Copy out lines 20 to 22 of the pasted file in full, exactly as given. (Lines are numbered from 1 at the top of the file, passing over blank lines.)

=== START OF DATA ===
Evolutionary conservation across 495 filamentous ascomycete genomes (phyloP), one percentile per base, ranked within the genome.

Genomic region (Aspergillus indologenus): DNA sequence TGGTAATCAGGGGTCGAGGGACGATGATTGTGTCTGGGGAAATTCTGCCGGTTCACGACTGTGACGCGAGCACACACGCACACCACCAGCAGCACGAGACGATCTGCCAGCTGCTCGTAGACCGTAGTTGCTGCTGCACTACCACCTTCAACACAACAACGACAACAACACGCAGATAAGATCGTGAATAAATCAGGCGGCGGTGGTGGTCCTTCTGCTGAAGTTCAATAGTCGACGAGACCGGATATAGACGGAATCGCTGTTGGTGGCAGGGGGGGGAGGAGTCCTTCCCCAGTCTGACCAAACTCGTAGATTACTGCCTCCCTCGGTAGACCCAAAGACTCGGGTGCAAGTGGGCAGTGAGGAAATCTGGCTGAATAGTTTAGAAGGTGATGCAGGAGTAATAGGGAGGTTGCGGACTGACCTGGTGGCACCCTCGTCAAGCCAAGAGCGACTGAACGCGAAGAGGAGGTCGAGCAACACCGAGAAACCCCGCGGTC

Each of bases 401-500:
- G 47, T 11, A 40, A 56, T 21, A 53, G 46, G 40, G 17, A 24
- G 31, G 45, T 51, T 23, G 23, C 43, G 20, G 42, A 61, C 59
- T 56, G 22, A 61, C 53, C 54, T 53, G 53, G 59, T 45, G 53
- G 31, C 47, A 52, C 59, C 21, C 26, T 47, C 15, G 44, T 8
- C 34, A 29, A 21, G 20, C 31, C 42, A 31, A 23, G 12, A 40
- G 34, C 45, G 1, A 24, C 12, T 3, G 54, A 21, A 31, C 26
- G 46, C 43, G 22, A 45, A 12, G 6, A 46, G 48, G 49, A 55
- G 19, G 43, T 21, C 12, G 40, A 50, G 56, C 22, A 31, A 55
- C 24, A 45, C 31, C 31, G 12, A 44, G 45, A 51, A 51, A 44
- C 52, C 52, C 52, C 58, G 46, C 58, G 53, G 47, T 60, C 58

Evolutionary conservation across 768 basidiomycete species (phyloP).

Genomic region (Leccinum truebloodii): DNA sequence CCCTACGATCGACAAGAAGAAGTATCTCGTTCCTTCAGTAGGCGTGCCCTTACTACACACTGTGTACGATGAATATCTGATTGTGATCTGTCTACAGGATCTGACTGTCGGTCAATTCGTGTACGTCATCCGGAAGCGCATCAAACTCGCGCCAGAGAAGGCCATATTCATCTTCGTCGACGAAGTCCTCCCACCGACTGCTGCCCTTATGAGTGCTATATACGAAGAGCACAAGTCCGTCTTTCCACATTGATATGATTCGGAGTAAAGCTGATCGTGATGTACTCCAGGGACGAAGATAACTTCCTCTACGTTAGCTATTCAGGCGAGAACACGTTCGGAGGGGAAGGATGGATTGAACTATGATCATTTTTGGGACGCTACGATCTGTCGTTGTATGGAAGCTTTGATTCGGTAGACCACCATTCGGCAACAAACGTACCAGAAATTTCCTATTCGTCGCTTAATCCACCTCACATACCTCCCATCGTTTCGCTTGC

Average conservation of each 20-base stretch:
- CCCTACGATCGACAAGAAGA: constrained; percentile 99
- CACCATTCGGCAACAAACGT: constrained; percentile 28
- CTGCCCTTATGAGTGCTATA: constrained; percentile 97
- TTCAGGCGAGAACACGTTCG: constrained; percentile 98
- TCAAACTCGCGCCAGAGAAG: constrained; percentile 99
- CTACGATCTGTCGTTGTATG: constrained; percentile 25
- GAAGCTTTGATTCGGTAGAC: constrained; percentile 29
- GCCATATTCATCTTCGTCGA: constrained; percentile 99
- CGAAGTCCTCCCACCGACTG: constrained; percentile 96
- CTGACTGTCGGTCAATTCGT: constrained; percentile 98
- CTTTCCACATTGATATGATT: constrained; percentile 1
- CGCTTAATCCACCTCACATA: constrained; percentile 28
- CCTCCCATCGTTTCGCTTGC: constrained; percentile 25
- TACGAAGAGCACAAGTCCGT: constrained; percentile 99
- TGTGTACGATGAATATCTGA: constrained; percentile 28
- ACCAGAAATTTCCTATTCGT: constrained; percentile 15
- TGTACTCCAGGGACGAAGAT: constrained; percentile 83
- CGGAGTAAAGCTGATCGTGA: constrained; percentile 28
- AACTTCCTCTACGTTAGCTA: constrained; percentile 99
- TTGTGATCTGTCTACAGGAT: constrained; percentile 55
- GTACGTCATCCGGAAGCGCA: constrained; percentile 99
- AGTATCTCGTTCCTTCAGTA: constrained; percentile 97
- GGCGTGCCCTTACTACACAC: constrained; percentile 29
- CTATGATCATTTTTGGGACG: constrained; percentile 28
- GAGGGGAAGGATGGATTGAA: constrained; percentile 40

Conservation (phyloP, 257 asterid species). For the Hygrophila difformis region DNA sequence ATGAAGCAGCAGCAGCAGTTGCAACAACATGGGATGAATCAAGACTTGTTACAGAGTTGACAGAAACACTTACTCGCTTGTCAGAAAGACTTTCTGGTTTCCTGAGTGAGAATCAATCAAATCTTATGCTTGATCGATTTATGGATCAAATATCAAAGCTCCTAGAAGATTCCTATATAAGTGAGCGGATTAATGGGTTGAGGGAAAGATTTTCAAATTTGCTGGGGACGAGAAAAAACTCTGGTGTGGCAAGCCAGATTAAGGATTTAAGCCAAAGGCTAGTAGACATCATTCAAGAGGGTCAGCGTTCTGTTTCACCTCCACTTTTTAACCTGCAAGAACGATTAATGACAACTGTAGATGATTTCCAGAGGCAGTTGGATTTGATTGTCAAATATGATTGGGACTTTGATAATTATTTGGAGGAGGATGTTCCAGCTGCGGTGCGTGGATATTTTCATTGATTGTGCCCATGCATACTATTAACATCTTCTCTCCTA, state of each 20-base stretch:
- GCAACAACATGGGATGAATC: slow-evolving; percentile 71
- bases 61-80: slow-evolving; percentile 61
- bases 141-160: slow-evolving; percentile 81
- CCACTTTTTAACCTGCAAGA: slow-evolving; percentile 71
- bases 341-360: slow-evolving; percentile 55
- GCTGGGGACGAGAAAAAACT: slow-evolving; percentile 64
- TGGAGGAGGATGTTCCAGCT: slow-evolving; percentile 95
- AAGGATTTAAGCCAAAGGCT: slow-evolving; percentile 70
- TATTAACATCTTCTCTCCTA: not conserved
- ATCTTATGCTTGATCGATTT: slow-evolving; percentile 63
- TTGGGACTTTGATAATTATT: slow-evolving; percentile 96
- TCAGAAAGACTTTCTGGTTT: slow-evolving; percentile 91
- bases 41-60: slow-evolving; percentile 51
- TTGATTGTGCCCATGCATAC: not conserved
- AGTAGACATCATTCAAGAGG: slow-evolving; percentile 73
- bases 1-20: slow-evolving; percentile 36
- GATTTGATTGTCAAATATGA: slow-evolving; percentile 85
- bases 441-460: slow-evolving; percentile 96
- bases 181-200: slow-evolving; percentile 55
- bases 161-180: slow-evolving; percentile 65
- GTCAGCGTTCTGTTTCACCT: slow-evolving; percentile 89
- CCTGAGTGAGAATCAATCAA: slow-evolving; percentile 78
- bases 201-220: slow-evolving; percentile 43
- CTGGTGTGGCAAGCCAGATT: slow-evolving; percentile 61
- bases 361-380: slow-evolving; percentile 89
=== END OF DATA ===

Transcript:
- TTCAGGCGAGAACACGTTCG: constrained; percentile 98
- TCAAACTCGCGCCAGAGAAG: constrained; percentile 99
- CTACGATCTGTCGTTGTATG: constrained; percentile 25